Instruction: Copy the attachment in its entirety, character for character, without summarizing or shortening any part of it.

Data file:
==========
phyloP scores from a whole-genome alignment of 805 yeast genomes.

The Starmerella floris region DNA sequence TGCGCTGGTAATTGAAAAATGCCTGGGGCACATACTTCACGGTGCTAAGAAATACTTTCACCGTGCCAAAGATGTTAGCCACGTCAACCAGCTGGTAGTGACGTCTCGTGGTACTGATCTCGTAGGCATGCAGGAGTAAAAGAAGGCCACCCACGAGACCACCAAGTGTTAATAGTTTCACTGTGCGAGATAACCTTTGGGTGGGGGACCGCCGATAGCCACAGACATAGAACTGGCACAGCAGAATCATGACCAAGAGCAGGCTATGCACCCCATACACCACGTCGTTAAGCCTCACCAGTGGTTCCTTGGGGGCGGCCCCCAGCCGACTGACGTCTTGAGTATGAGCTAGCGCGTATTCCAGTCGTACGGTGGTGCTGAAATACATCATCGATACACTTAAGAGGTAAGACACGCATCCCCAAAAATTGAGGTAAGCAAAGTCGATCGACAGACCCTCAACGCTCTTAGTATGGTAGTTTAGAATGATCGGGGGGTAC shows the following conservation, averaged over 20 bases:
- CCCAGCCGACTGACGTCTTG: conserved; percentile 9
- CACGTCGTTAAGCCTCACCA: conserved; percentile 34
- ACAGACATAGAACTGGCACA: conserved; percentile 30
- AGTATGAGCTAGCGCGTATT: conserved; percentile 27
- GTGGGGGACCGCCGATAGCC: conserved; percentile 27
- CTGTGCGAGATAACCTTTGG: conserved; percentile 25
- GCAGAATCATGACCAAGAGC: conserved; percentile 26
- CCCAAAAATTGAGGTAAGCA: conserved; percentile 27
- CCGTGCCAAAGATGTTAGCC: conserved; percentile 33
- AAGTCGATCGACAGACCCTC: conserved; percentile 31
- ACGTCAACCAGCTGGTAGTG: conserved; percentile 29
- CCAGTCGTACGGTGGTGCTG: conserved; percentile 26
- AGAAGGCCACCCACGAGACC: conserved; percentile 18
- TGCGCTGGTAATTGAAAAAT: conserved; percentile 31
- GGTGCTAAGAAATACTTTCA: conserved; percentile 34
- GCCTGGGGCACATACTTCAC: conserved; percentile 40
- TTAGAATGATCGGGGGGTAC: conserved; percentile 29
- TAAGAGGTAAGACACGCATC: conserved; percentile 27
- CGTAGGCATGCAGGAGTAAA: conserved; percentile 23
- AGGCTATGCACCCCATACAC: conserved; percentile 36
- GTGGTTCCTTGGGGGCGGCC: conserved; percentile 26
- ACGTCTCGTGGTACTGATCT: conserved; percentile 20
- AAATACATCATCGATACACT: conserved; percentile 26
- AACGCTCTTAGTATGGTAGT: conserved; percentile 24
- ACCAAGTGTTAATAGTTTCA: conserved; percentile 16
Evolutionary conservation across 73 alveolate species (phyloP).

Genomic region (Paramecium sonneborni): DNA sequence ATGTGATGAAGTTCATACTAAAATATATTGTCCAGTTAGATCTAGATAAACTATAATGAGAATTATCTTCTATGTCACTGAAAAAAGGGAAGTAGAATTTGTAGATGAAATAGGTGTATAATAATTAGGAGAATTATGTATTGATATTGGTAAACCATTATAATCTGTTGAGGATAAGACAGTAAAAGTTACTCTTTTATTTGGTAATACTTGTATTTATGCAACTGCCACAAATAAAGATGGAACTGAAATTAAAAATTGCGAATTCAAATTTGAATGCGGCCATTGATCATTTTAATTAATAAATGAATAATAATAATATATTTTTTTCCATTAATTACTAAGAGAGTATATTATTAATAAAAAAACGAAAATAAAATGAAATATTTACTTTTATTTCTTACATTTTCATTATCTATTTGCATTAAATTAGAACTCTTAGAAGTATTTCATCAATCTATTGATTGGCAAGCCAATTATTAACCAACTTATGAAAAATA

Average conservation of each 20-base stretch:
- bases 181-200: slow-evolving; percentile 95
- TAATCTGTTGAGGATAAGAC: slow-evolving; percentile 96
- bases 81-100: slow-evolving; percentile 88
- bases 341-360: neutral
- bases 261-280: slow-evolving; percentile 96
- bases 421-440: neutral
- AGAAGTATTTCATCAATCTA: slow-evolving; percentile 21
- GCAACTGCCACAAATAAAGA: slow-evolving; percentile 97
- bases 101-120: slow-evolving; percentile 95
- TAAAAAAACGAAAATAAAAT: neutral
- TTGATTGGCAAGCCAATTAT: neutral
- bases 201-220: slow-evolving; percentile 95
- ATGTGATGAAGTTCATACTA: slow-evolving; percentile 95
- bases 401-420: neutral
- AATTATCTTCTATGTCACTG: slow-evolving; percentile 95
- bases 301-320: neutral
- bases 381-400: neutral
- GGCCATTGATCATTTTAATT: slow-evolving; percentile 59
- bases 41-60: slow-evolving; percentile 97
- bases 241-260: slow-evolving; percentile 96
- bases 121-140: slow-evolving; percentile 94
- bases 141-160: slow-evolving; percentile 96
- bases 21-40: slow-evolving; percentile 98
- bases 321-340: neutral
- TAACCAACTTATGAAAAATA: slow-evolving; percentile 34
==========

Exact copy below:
phyloP scores from a whole-genome alignment of 805 yeast genomes.

The Starmerella floris region DNA sequence TGCGCTGGTAATTGAAAAATGCCTGGGGCACATACTTCACGGTGCTAAGAAATACTTTCACCGTGCCAAAGATGTTAGCCACGTCAACCAGCTGGTAGTGACGTCTCGTGGTACTGATCTCGTAGGCATGCAGGAGTAAAAGAAGGCCACCCACGAGACCACCAAGTGTTAATAGTTTCACTGTGCGAGATAACCTTTGGGTGGGGGACCGCCGATAGCCACAGACATAGAACTGGCACAGCAGAATCATGACCAAGAGCAGGCTATGCACCCCATACACCACGTCGTTAAGCCTCACCAGTGGTTCCTTGGGGGCGGCCCCCAGCCGACTGACGTCTTGAGTATGAGCTAGCGCGTATTCCAGTCGTACGGTGGTGCTGAAATACATCATCGATACACTTAAGAGGTAAGACACGCATCCCCAAAAATTGAGGTAAGCAAAGTCGATCGACAGACCCTCAACGCTCTTAGTATGGTAGTTTAGAATGATCGGGGGGTAC shows the following conservation, averaged over 20 bases:
- CCCAGCCGACTGACGTCTTG: conserved; percentile 9
- CACGTCGTTAAGCCTCACCA: conserved; percentile 34
- ACAGACATAGAACTGGCACA: conserved; percentile 30
- AGTATGAGCTAGCGCGTATT: conserved; percentile 27
- GTGGGGGACCGCCGATAGCC: conserved; percentile 27
- CTGTGCGAGATAACCTTTGG: conserved; percentile 25
- GCAGAATCATGACCAAGAGC: conserved; percentile 26
- CCCAAAAATTGAGGTAAGCA: conserved; percentile 27
- CCGTGCCAAAGATGTTAGCC: conserved; percentile 33
- AAGTCGATCGACAGACCCTC: conserved; percentile 31
- ACGTCAACCAGCTGGTAGTG: conserved; percentile 29
- CCAGTCGTACGGTGGTGCTG: conserved; percentile 26
- AGAAGGCCACCCACGAGACC: conserved; percentile 18
- TGCGCTGGTAATTGAAAAAT: conserved; percentile 31
- GGTGCTAAGAAATACTTTCA: conserved; percentile 34
- GCCTGGGGCACATACTTCAC: conserved; percentile 40
- TTAGAATGATCGGGGGGTAC: conserved; percentile 29
- TAAGAGGTAAGACACGCATC: conserved; percentile 27
- CGTAGGCATGCAGGAGTAAA: conserved; percentile 23
- AGGCTATGCACCCCATACAC: conserved; percentile 36
- GTGGTTCCTTGGGGGCGGCC: conserved; percentile 26
- ACGTCTCGTGGTACTGATCT: conserved; percentile 20
- AAATACATCATCGATACACT: conserved; percentile 26
- AACGCTCTTAGTATGGTAGT: conserved; percentile 24
- ACCAAGTGTTAATAGTTTCA: conserved; percentile 16
Evolutionary conservation across 73 alveolate species (phyloP).

Genomic region (Paramecium sonneborni): DNA sequence ATGTGATGAAGTTCATACTAAAATATATTGTCCAGTTAGATCTAGATAAACTATAATGAGAATTATCTTCTATGTCACTGAAAAAAGGGAAGTAGAATTTGTAGATGAAATAGGTGTATAATAATTAGGAGAATTATGTATTGATATTGGTAAACCATTATAATCTGTTGAGGATAAGACAGTAAAAGTTACTCTTTTATTTGGTAATACTTGTATTTATGCAACTGCCACAAATAAAGATGGAACTGAAATTAAAAATTGCGAATTCAAATTTGAATGCGGCCATTGATCATTTTAATTAATAAATGAATAATAATAATATATTTTTTTCCATTAATTACTAAGAGAGTATATTATTAATAAAAAAACGAAAATAAAATGAAATATTTACTTTTATTTCTTACATTTTCATTATCTATTTGCATTAAATTAGAACTCTTAGAAGTATTTCATCAATCTATTGATTGGCAAGCCAATTATTAACCAACTTATGAAAAATA

Average conservation of each 20-base stretch:
- bases 181-200: slow-evolving; percentile 95
- TAATCTGTTGAGGATAAGAC: slow-evolving; percentile 96
- bases 81-100: slow-evolving; percentile 88
- bases 341-360: neutral
- bases 261-280: slow-evolving; percentile 96
- bases 421-440: neutral
- AGAAGTATTTCATCAATCTA: slow-evolving; percentile 21
- GCAACTGCCACAAATAAAGA: slow-evolving; percentile 97
- bases 101-120: slow-evolving; percentile 95
- TAAAAAAACGAAAATAAAAT: neutral
- TTGATTGGCAAGCCAATTAT: neutral
- bases 201-220: slow-evolving; percentile 95
- ATGTGATGAAGTTCATACTA: slow-evolving; percentile 95
- bases 401-420: neutral
- AATTATCTTCTATGTCACTG: slow-evolving; percentile 95
- bases 301-320: neutral
- bases 381-400: neutral
- GGCCATTGATCATTTTAATT: slow-evolving; percentile 59
- bases 41-60: slow-evolving; percentile 97
- bases 241-260: slow-evolving; percentile 96
- bases 121-140: slow-evolving; percentile 94
- bases 141-160: slow-evolving; percentile 96
- bases 21-40: slow-evolving; percentile 98
- bases 321-340: neutral
- TAACCAACTTATGAAAAATA: slow-evolving; percentile 34